11th Conference on Atmospheric Radiation and the 11th Conference on Cloud Physics

Tuesday, 4 June 2002: 11:44 AM
Properties of tropical and midlatitude ice cloud Particle Ensembles: Observations and parameterizations
Andrew J. Heymsfield, NCAR, Boulder, CO; and A. Bansemer and P. R. Field
Poster PDF (651.3 kB)
In this study, several bulk properties of ice particle populations sampled in midlatitude and tropical cirrus and deep stratiform ice clouds are characterized. Size distribution data and particle imagery were collected during Lagrangian spiral descents and balloon-borne ascents through cloud layers that formed in association with deep convection (tropics) and synoptic-scale lifting (midlatitude). Temperatures for the midlatitude clouds ranged between --20 and --63C and for the tropical clouds between 0 and -50C.

Gamma distributions are fitted to the measured particle size distributions (PSDs) over sizes from as small as tens of microns to as large as 1.5 cm. Exponential distributions are also fitted to the PSD. The intercept parameter and the slope of the PSD decreased monotonically with height. The value of mu (dispersion) for the gamma fits tended from positive values of 2 to 4 at large spectral slopes to --1 to --2 at small slopes. The maximum measured diameter increased with decreasing spectral slope. These trends are consistent with aggregational growth. The intercept parameter (N_0) from the midlatitude clouds were about an order of magnitude lower than those for the tropical PSDs. The slope parameter showed a weak dependence on temperature, ranging from about 300/cm at temperatures near -50C to about 10/cm near 0C.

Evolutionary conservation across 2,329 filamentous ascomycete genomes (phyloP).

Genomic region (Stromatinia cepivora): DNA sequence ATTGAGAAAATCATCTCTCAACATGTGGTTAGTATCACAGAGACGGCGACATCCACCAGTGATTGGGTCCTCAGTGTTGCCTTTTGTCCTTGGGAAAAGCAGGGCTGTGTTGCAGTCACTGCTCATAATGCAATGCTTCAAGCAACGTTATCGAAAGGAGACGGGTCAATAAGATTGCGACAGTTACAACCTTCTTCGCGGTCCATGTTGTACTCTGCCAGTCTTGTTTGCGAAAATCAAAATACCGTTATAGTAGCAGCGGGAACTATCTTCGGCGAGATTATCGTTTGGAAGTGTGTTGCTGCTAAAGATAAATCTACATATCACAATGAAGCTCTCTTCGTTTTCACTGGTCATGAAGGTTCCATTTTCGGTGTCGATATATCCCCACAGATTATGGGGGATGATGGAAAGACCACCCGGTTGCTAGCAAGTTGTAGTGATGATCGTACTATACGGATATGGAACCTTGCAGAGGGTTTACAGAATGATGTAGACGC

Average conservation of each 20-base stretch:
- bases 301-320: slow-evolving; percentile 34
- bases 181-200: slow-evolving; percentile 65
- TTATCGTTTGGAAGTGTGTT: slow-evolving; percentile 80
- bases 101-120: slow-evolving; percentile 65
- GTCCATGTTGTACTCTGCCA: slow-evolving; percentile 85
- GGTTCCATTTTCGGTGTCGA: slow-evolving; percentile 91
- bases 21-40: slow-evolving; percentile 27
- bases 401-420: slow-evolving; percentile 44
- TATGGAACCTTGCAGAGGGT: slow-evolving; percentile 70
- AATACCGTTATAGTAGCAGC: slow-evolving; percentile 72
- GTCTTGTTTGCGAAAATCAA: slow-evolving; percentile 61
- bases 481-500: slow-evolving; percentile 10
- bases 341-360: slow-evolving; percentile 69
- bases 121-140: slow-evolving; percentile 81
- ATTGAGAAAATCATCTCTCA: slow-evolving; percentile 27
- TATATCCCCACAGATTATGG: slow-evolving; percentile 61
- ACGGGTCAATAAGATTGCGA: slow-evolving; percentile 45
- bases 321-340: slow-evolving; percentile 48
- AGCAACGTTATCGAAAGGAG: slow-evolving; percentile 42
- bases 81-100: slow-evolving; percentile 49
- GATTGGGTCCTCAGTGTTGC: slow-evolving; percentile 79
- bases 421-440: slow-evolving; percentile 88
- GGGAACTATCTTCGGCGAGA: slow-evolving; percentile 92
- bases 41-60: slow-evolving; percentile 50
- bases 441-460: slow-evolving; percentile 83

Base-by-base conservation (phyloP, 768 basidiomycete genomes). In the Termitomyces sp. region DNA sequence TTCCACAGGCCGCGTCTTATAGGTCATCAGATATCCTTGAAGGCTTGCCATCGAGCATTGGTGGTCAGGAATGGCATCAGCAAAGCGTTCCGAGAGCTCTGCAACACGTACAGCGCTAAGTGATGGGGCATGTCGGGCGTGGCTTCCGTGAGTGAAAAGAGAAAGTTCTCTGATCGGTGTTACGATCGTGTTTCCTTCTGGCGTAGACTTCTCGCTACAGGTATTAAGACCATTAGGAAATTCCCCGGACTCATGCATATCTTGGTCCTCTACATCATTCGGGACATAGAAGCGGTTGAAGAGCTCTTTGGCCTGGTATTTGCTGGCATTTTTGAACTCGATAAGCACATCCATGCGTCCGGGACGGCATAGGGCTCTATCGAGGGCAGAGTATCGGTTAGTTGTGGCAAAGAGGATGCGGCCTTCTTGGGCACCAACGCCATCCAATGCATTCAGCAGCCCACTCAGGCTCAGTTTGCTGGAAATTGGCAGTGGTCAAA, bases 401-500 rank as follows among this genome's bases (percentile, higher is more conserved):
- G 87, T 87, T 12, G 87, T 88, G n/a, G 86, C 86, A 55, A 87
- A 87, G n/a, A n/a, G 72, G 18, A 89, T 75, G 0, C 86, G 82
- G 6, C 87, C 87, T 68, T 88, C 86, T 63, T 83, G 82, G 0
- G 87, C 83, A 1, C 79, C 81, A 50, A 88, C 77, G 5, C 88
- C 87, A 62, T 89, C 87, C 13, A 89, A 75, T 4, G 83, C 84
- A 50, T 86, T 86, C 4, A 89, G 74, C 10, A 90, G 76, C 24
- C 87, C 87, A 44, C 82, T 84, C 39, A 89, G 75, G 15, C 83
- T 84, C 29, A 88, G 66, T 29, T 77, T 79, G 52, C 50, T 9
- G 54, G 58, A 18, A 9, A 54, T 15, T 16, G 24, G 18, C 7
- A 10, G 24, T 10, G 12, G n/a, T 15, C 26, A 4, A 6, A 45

Bulk properties are derived from the fitted PSDs. The ice water content (IWC) ranged from 0.0005 to 1 g/m3 and were about an order of magnitude higher for the tropical than for the midlatitude data set, because the midlatitude intercept parameter (and total particle concentration) values are lower. The median mass diameter is inversely related to the spectral slope to the 0.6 power) with little scatter because these values do not depend on the intercept parameter. The median mass diameter is also highly correlated with the effective diameter, a measure of the radiative size of a PSD; the effective diameter does not depend directly on the intercept parameter. The median mass and effective diameter values increase with temperature. The median mass diameter reaches values above 1 mm at temperatures above 0C. The median mass diameter increases with IWC.

On average, the median mass-weighted terminal velocity increases from about 10 to 100 cm/s between --60 and 0C. The median mass diameter is directly related to the median mass diameter. Weak correlations are noted between the median mass diameter and temperature, with variability resulting from the aggregation process, which depends on height below cloud top; the proximity to convection; and the variability of habits. Correlations between median mass diameter and IWC are also weak because the intercept parameter of the PSD influences IWC but not the median mass diameter. Empirical and analytic expressions are developed to represent the data and to allow the results to be extended to other situations.

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